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Atlanta: Historical Marker Sought For Black Gay Group 'Second Sunday'


Anthony Antoine (left), Craig Washington (center), Charles Stephens (back), and Duncan Teague (right) are longtime Black gay activists and members of Second Sunday. (Photo: Ben Gray/AJC)

The history of Black gay organizing in Atlanta is rich and deserves to be persevered and used as a tool to inform and affirm the next generation of Black gay men. The Atlanta Journal-Constitution dives into the history of Second Sunday, one of the most important discussion groups created in the early 90s for Black gay men in Atlanta and the push to confer a historical marker in Old Fourth Ward Park where it all started.

According to The AJC, the group,Historic Atlanta and its LGBTQ advisory committee, is working with the Georgia Historical Society and the City of Atlanta to get two markers placed this year.


Atlanta and other parts of the south were still relatively unsafe and hostile to LGBTQ people in the 80s and 90s. "Being out could mean the loss of a job, harassment, or deathly violence. Yet, regardless of race, for a lot of gay people, Atlanta was a place large enough to offer anonymity and community. However precarious, life outside the closet — whether lived tentatively or boldly — was possible in the city supposedly too busy to hate."


From The AJC:


The building where the men held their first meetings is long gone. Today the landscape is filled with sprawling, anonymous, modern apartment complexes. Yet, the importance of Second Sunday has not been lost on those who were there in the early days, or on those who came of age when gay marriage was legal and HIV was treatable.
No such building remains to mark Second Sunday, but early attendees such as Craig Washington remember its impact. Washington, now a social worker, was in his early 30s in 1993 when he started attending the meetings, which were started by Franklin and others. This wasn’t a political action group, rather it was a group whose very existence was in and of itself political, said Washington.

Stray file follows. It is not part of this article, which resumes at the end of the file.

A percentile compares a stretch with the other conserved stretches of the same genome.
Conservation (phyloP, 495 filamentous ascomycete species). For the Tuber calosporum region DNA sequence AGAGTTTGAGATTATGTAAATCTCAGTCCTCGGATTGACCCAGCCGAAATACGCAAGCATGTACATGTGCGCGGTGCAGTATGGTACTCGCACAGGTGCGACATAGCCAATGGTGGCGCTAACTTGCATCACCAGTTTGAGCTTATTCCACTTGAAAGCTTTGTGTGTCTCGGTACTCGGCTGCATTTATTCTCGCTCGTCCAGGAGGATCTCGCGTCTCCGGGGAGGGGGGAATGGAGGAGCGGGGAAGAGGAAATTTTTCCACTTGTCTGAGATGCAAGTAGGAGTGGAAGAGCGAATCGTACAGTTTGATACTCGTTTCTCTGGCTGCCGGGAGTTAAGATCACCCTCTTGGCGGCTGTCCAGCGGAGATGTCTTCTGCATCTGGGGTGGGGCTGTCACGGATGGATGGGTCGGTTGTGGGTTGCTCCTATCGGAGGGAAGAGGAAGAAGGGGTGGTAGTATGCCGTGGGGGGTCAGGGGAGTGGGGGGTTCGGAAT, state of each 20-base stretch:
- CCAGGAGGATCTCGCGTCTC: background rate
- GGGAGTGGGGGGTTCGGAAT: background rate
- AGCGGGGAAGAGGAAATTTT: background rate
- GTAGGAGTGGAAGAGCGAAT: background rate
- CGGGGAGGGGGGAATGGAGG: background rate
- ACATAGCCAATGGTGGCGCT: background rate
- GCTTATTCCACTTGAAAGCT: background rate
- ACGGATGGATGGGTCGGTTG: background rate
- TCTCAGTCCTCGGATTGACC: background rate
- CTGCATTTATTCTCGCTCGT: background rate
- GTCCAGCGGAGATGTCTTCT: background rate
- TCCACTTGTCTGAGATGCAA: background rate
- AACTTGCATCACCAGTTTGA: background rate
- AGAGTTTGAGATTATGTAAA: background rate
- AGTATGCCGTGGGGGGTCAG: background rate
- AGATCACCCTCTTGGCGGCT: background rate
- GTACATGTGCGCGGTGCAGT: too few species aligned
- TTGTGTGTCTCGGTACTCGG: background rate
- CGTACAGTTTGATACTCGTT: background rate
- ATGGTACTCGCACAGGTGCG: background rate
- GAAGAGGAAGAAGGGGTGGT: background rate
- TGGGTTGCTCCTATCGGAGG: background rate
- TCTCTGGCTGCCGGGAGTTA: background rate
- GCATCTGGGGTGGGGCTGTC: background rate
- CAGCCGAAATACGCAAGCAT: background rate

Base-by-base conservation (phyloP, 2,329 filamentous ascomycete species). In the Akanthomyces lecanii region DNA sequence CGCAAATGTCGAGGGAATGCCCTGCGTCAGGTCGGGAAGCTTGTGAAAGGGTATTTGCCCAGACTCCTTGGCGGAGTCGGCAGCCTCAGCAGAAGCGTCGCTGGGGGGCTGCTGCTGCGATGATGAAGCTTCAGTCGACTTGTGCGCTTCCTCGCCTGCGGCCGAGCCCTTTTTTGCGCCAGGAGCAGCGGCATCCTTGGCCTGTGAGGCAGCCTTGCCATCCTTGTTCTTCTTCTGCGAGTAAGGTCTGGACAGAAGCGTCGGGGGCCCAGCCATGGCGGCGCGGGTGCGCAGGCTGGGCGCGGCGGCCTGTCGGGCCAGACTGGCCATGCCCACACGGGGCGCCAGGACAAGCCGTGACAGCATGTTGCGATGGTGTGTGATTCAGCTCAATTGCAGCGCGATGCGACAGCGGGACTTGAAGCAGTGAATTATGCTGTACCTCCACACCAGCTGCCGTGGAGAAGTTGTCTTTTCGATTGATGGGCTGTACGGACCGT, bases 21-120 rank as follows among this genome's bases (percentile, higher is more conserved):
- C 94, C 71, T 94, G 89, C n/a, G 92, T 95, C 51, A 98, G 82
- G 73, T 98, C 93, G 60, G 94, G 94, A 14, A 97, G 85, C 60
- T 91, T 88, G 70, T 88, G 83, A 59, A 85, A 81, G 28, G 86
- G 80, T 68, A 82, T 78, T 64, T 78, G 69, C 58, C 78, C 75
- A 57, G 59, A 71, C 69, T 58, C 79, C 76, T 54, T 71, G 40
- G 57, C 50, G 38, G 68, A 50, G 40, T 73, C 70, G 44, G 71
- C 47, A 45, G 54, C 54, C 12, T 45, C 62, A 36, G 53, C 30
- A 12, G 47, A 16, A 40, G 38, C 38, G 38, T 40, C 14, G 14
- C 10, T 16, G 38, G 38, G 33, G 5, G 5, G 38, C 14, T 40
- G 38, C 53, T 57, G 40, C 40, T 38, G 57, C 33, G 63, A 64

“We talked about everything: What it means to be out as a gay man, interracial relationships, intergenerational relationships, intimate partner violence, safe-sex education and risk reduction, racism within the LGBT community,” Washington said. “Even having a discussion group has more significance than some people with more privilege might ascribe to it. These were men who in other aspects of their lives didn’t have those outlets and therefore couldn’t benefit from the affirmation and wisdom that comes from a group like that.”
Meetings were advertised by flyer or snail mail. Topics were chosen from a hat for discussion at subsequent meetings. Participants had to prepare their arguments as if readying for a debate, Washington said, and that “meant a certain attention to quality.”
One memorable meeting on interracial relationships was presented as a mock trial, with participants arguing for or against them.
There was flirting at some meetings, but there was also fellowship and community, Washington said.
“It was an understanding that this means more than you,” he said.
The group initially met at members’ homes but quickly outgrew that model. They later met in community spaces, and the group ran for about 15 years. Even so, by its existence and persistence, Second Sunday had become another chapter in the city’s history.








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